I'm lost today - lost to find a meaning into the unanimous praise across the board for James Cameron's Avatar, which looks poised to carry over into the new year as a critical and audience favorite, and most likely your leading candidate for Best Picture. Right? It certainly feels that way.
I just don't understand how Cameron's film, with it's blatantly lazy scripting, which forgoes any semblance of characterization, dialogue and plotting in favor of easy cliches, gets the free pass for its admittedly impressive visual bath. What we get here is a re-skinned Pocahontas/Dances With Wolves, a pair of 3D glasses and with a pat-on-the-back are told it's the future of filmmaking. If that's true, I don't want any part of it.
Avatar is simply the white bread of movies. It doesn't bother with taste or texture or the nuances that make certain breads so tasty (that you might have to make a trip to specialty foods store to seek out), but it appeals to the widest possible audience (you can grab it at Walmart, Kroger, Tom Thumb, everywhere!).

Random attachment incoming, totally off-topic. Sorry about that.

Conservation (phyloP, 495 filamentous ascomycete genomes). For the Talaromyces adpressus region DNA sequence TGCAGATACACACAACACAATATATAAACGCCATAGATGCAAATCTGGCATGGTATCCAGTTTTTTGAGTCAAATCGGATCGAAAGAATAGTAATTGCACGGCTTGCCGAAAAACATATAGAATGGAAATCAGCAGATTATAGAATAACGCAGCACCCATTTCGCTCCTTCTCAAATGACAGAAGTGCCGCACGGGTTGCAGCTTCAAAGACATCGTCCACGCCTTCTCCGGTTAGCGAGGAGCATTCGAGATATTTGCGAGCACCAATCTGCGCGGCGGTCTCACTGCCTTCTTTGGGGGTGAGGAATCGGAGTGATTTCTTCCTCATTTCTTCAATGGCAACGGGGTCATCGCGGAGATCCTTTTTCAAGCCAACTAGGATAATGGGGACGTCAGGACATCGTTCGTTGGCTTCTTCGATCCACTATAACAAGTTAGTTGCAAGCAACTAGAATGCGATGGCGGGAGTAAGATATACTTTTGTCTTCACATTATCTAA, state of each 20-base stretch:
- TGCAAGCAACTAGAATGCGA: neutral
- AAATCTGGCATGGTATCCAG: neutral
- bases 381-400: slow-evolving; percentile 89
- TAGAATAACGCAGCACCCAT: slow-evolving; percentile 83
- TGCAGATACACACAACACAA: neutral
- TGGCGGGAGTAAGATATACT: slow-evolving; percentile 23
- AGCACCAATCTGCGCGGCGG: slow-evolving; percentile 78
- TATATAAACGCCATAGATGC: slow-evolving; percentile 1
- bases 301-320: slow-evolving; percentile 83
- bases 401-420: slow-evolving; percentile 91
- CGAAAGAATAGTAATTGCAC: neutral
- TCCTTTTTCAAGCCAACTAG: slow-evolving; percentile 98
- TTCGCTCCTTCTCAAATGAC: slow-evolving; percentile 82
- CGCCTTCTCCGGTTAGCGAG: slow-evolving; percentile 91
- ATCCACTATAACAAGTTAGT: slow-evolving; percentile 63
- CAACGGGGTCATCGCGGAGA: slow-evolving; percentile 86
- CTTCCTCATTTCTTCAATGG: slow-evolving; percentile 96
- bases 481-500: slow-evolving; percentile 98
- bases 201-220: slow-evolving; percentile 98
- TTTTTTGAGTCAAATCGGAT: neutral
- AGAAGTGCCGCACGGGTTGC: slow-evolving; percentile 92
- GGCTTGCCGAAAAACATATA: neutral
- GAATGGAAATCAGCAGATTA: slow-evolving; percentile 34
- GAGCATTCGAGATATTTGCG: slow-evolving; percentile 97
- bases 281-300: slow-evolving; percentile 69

Old people like white bread, kids like white bread, almost everyone likes white bread, or more so, just accepts its mediocrity. And such is the fate of Cameron's 160-minute epic, which is pieced together from particles of every science-fiction/indigenous species/pro-ecology material ever written down or committed to screen and tidied up into a 3D motion-capture, CG-blitzkrieg to hide its shortcomings. It has all the sensibility and sophistication of a Disney cartoon or a SyFy Network series.
It's not even fluently conceived, either. With names like "Pandora" and "Avatar" and "Hometree" and the way the Na'vi "link-in" to their methods of transportation or capture. It's like the concept was lifted from a young adult novel in the clearance section at Half-Price Books. It took you twelve years and this is what you come up with?